Our eyes first meet on a poster for his forthcoming London seminar, "Matthew Hussey's Secrets of Attraction". "WANT TO HAVE ASTONISHING RESULTS IN ATTRACTING THE RIGHT MEN?" the advert screams. "LEARN THE SECRETS OF MALE ATTRACTION THAT 99% OF WOMEN DON'T KNOW ABOUT!"
Next to this, Hussey's face grins back at me, his chiselled torso squeezed into a T-shirt so tight that one worries for those impossibly bulbous forearms, which could be in imminent danger of dropping off through lack of circulation; his glossy locks are carefully combed; one giant arm crossed against his chest, the other juts towards the camera.
I'm sure it's a spoof. And yet a quick internet search soon proves otherwise. According to Hussey's website – complete with an even more mind-boggling photo of the man "in action" – he is very much for real. "If you're reading this," the welcome note purrs, "it's likely that, like us, you realise that there is another level to where you are in life now and you're looking to find out how to get there."
Hussey's work as a "peak performance coach" has amassed him over 2,000 disciples, including directors at FTSE 100 Companies, who flock to hear his all-prevailing knowledge on how to "accelerate and guarantee their success". But it doesn't end there. Hot on the heels of the American journalist-turned-pick-up artist, Neil Strauss – whose 2005 female seduction manual The Game became an international bestseller – for the last three years Hussey has side-stepped into another growing trade, lecturing to crammed halls of British men eager for a master class on how to be lucky in love.
Now the seemingly insatiable Essex boy is turning his sights to single women, imparting his "insider tips" on how to bag Mr Right. As well as a series of live shows, he's released a helpful DVD. Get the Guy: The Man of Your Dreams is packaged with the image of a beautiful cartoon-drawn couple in front of an unbroken cityscape, hair blowing in the wind, a glowing half moon illuminating their perfectly symmetrical features. Heed my words, the unspoken message reads, and all this can be yours too. I glance across at my partner as he wrestles with his teeth and a beer cap, and hit the play button.
Within minutes of Hussey's opening, I find myself gazing past his flesh-pinching, plunged V-neck T-shirt, irresistibly drawn into his peculiar world. I find myself oohing and ahhing as he speaks. "Men adhere to the parameters you set them," he is saying. "We know what we can and cannot get away with only by your indication." Your job, as women, is to ensure you react in the right way when men fall out of line. The future of your relationship rests on you and you alone. You must reward good behaviour with pleasure, bad behaviour with pain. Hussey's entire manifesto – which can be applied at any stage of a relationship, from first date to long-term romance – rests on this simple principle.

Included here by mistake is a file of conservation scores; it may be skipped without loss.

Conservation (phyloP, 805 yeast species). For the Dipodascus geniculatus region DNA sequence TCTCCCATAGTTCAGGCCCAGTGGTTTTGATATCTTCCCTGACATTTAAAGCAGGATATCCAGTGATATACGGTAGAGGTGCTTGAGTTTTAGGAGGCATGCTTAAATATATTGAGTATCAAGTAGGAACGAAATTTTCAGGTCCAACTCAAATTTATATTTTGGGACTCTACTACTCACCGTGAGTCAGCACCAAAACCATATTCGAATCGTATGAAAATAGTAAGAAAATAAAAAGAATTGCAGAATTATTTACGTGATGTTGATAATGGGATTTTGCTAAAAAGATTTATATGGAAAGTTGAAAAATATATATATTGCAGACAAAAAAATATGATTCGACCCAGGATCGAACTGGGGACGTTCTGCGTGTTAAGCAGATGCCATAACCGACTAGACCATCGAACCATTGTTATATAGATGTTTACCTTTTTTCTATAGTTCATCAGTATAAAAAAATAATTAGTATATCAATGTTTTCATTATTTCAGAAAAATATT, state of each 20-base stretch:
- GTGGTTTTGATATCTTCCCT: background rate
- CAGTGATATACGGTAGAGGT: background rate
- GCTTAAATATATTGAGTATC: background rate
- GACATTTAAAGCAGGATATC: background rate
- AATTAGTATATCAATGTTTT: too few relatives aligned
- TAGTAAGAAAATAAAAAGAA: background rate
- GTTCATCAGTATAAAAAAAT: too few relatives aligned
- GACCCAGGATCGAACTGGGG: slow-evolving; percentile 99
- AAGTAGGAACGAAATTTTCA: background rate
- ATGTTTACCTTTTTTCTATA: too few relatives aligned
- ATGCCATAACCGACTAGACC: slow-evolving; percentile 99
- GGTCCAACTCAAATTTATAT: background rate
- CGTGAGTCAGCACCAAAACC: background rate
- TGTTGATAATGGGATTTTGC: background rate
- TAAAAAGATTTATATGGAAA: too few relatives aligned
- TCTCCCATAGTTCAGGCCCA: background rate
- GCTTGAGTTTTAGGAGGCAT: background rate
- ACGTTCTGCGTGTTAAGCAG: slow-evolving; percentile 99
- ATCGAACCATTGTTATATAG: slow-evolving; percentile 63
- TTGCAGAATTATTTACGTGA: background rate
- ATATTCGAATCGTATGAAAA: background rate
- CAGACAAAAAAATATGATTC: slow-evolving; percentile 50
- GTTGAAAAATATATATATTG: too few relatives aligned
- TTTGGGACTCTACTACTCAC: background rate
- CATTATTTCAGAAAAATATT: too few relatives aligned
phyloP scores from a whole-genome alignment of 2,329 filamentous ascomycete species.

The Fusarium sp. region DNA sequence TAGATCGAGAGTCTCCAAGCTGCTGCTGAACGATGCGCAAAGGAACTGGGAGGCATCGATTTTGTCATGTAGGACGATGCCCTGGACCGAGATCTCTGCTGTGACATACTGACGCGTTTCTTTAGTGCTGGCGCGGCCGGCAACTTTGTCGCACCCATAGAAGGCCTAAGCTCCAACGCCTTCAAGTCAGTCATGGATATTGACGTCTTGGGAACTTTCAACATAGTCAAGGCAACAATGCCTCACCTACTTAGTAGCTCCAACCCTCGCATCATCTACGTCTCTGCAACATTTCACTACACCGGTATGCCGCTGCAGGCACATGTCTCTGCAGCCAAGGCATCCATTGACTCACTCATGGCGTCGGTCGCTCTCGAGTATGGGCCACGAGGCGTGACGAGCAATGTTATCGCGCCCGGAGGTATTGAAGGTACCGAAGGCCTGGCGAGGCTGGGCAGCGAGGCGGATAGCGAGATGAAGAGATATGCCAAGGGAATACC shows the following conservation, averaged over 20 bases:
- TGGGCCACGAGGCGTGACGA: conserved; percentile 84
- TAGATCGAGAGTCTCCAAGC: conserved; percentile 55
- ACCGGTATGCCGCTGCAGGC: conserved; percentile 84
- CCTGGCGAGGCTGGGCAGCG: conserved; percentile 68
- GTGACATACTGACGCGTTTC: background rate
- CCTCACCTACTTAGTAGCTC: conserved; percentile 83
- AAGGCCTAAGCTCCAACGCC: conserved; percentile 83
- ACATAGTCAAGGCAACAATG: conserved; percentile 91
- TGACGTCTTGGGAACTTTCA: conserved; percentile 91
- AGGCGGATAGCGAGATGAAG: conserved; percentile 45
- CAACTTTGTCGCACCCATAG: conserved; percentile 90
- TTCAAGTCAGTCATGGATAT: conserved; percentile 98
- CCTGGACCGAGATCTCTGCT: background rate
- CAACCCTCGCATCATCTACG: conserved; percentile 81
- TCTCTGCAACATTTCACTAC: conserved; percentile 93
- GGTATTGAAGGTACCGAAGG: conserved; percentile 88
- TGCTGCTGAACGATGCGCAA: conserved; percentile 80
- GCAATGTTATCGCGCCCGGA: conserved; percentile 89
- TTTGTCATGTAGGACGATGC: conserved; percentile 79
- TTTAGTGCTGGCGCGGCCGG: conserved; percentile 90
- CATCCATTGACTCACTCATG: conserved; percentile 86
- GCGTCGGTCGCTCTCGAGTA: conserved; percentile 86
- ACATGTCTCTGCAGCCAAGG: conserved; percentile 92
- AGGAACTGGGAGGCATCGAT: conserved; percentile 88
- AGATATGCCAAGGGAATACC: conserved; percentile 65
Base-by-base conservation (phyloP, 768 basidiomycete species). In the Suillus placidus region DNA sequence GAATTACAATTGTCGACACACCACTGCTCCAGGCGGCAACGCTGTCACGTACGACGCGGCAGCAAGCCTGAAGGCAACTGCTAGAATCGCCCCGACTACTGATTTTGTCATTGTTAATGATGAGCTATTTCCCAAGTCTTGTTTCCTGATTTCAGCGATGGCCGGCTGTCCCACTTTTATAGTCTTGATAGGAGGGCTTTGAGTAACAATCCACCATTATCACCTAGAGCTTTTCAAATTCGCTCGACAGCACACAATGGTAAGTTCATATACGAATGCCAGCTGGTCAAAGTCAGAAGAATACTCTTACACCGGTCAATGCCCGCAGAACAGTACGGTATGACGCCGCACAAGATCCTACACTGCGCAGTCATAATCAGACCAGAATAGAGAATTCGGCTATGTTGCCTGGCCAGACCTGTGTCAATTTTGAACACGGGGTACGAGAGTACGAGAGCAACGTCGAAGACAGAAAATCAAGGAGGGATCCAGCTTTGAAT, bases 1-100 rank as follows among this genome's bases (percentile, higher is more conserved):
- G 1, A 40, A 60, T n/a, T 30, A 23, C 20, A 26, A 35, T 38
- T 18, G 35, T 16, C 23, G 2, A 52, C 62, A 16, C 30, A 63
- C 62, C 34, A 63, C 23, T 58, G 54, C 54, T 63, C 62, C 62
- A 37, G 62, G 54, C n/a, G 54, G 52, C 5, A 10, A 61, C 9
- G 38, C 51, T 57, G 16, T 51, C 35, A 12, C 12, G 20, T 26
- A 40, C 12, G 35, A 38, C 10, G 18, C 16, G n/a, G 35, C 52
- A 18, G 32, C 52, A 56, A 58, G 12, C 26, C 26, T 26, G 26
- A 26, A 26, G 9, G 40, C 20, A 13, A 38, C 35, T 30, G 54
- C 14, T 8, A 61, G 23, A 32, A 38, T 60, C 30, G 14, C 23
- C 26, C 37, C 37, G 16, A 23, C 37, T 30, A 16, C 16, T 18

By way of illustration, Hussey asks us to place ourselves in a hypothetical situation: you're in a bar with your partner and you notice him flirting with other women. How do you react? Do you get angry, tearful? If so then you might as well just accept the fact that you have failed; your hissy fit is only showing him further attention. This is, he says, pleasure-inducing. How can you expect him to control his wandering eye if you reward him for having a bash?
If – unlike any woman I have met – you opt for the blind-eye approach, then, Hussey continues, you are giving out entirely the wrong message. You're confusing the poor sod with your seeming obliviousness, so all he will do is play up more. Instead, you need to make him feel impotent (Hussey's word). "That is a real turn off," you must say, in a cool, calm manner, by way of emasculation.
Hussey goes on to explain the virtues of giving a person the identity you want them to have. "Feed him pleasure for everything he does right, for everything you want him to do." So: want a funny guy? Tell the guy he's funny. Want him relaxed? Tell him he's relaxed. The trick to finding the right partner is simple: just "validate people for the traits you want them to have".
In the course of his session, Hussey offers a range of advice. Tips for avoiding boring small talk include games of 21 questions, and – even more dubiously – impromptu public role plays; not revealing your insecurities at an early stage is important, too, while accepting rather than rejecting compliments and being a High Value Woman – in-demand, confident, sexy, classy, with a fantastic life that you're proud of and enjoy – is a sure-fire way to elicit a man's adoration.
Soon I hear myself clucking with approval and bemusement at the general premise of Hussey's lecture, which – reading between the lines – pronounces that men are little more advanced than a Pavlovian dog: a submissive breed which can – and must – be conditioned. If a man acts out of line, then it is because the woman hasn't chalked out the boundary strongly enough. An attractive notion in many respects, and true enough to a degree.
So all that is left is to put Hussey's approach into action. I rise from the sofa summoning a cool, confident air. At once I am calm, collected. I am an independent woman who loves her life and knows what she wants from her man. I am sexy. I am strong. And, it appears, I am entirely alone. The house is still. A tatty note lays on kitchen work surface: "You were making weird gurgling noises. Gone out – don't wait up."